The obvious advantage of the legislation is that it provides a system through which people can obtain information. It is necessary to cast a specific duty on public bodies to provide information, and this can only be done through a legislation that lays down these duties and recognizes the right of the citizen. The Act, through s. A perusal of the section shows that access to information may be denied if the disclosure of the information sought for affects the sovereignty and integrity of the nation, or affects foreign relations with another country, or has been expressly forbidden by a court or Tribunal, or causes breach or privilege of State Legislatures or the Parliament or which harms the competitive position of a third party, or impedes the process of an investigation or invades the privacy of an individual or has been obtained in a fiduciary capacity.

Thus, the Act provides a large range of exemptions. These exemptions can be used to restrict the flow of sensitive information, but can also be misused to restrict the flow of information if it serves the interest of the public authority. As a result, in order to understand whether the exemptions work for the benefit of or to the detriment of the Right to Information, one must study the manner in which they are used by the PIOs and the Commission. A few cases handled by the Commission are given below:.

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Information regarding a plan of and building restrictions around an Indian Air Force Station in Pune was exempted from disclosure by the Commission as it could prejudicially affect national security. A request seeking for copies of the correspondence between the Ministry of External Affairs and the Governments of the USSR over the disappearance of Netaji Subhash Chandra Bose was denied as the disclosure of such information could affect relations with a foreign state. Hence, it was furnished to the appellant without disclosing the names of individual buyers and sellers.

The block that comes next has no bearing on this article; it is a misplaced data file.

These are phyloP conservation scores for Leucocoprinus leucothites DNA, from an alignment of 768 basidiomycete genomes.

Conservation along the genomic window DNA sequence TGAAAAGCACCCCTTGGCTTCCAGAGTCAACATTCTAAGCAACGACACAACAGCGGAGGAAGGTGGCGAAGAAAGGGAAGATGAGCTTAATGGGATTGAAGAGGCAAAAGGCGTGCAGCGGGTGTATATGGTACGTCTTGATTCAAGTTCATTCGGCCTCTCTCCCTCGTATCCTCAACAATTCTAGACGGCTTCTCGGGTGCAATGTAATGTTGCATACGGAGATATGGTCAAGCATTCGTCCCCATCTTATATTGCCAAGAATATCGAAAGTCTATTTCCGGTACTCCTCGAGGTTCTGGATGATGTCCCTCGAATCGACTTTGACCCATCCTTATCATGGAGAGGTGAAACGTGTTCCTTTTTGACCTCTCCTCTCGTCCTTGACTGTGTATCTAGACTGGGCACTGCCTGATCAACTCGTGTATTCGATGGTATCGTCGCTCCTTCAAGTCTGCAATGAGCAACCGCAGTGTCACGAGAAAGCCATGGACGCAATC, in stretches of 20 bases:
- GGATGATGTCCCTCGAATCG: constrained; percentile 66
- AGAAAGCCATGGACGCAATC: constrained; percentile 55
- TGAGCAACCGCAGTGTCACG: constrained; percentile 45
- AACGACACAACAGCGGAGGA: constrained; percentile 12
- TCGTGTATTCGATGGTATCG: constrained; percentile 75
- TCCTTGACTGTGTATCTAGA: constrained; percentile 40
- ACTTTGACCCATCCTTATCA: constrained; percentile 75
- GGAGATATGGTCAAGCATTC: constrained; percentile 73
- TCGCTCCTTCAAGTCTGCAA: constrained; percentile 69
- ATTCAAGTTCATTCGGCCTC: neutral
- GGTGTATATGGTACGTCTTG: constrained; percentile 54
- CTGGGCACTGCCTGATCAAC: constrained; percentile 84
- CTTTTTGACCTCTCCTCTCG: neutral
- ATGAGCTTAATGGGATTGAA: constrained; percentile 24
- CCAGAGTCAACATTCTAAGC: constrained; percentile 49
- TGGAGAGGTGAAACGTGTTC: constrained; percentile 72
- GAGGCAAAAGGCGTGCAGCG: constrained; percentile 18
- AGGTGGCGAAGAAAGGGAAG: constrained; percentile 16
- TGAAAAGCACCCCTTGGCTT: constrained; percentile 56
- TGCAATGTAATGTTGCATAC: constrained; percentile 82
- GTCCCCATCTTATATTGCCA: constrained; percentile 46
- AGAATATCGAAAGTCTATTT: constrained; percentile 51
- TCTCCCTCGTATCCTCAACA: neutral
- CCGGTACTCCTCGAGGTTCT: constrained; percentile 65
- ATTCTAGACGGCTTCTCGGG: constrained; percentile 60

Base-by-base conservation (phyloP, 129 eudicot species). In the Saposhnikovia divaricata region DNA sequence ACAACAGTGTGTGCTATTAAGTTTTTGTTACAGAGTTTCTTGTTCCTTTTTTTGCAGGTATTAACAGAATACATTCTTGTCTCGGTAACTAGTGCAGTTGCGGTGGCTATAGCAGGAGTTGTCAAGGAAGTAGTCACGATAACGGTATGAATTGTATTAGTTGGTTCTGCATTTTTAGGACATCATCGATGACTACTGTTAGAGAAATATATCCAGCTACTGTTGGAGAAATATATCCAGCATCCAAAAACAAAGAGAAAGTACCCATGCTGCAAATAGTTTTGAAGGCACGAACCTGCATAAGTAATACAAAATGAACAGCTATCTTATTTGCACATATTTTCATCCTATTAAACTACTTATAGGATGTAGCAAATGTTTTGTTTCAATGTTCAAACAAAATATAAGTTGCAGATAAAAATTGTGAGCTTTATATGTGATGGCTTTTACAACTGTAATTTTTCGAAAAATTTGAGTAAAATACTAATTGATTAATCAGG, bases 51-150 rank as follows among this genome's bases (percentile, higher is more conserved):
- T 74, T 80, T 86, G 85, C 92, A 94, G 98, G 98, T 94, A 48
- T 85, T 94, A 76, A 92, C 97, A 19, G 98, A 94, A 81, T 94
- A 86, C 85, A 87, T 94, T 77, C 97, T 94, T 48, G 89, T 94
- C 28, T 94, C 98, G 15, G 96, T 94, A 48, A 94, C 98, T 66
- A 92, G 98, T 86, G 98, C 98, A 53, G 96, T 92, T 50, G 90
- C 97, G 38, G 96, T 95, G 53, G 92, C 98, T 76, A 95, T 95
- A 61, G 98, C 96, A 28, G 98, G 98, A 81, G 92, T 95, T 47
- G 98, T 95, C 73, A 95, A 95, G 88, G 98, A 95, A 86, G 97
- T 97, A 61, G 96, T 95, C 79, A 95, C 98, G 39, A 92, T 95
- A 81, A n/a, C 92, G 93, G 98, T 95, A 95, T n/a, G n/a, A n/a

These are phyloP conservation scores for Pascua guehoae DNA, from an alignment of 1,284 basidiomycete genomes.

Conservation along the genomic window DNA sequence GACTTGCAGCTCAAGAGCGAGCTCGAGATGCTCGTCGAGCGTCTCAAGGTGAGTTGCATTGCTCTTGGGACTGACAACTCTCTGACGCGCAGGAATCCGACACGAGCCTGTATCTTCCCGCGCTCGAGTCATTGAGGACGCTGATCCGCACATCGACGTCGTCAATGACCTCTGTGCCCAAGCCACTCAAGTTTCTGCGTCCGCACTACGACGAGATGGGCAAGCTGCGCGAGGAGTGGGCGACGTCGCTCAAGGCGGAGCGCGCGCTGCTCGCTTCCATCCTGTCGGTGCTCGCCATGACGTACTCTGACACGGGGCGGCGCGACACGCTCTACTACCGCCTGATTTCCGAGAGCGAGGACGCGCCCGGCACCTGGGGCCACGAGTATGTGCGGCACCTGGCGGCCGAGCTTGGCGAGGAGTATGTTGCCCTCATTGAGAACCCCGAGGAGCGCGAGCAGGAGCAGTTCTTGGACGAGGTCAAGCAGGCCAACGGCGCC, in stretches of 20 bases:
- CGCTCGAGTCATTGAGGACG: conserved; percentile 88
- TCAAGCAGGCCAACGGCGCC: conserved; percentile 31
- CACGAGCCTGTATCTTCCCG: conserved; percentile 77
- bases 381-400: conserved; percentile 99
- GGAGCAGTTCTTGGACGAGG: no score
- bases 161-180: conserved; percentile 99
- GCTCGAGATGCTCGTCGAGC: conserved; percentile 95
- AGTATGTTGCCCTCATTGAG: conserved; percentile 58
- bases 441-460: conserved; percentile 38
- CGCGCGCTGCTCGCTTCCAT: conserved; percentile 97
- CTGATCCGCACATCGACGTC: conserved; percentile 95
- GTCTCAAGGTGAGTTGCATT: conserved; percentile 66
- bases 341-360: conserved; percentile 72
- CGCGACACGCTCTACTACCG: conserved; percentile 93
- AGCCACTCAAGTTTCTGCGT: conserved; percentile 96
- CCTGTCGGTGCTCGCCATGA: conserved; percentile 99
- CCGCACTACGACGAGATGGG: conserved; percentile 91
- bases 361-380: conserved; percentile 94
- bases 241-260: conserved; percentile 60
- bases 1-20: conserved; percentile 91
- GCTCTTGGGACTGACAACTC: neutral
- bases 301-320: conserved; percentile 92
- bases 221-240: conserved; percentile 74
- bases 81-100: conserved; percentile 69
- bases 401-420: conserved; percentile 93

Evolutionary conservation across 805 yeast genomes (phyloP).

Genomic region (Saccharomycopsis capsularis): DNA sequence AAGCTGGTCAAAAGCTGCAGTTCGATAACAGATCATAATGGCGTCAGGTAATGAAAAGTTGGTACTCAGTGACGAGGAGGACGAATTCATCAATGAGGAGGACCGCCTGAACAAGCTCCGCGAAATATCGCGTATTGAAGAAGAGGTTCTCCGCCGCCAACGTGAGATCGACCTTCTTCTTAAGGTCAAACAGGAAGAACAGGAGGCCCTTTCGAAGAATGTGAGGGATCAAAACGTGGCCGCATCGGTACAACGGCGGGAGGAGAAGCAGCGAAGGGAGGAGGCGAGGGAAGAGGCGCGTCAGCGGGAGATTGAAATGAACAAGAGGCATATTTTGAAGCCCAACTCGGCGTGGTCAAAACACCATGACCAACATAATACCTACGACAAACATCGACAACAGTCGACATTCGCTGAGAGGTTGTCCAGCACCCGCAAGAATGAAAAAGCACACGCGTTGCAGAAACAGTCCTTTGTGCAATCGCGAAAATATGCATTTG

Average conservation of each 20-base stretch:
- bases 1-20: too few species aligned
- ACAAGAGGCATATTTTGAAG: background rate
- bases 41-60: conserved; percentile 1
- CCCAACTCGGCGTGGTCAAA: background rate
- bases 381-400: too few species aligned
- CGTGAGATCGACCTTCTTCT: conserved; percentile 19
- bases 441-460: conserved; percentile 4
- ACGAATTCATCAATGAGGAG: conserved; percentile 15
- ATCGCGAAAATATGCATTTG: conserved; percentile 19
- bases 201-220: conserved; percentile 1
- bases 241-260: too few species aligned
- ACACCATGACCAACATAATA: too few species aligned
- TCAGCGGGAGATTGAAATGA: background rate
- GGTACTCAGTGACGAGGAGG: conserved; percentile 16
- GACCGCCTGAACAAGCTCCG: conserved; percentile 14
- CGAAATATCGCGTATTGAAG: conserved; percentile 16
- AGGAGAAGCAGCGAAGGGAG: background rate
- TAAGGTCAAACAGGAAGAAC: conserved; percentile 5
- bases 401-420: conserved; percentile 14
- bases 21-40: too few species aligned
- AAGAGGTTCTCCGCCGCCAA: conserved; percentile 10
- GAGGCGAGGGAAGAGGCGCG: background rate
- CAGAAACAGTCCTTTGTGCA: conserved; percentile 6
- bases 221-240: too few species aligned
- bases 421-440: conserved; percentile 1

If one were to seek information about his own case the question of invasion of privacy does not arise.

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Therefore, the Commission directed the release of the information sought by the appellant when it concerned his own company. These cases show that where ever possible, the Commission has made attempts to supply as much information as it can, without affecting protected interests, to the applicants. However, notwithstanding anything under the Official Secrets Act or any of the exemptions in s. The disadvantages of the act, however, are to be found often enough in its use by the applicants for information.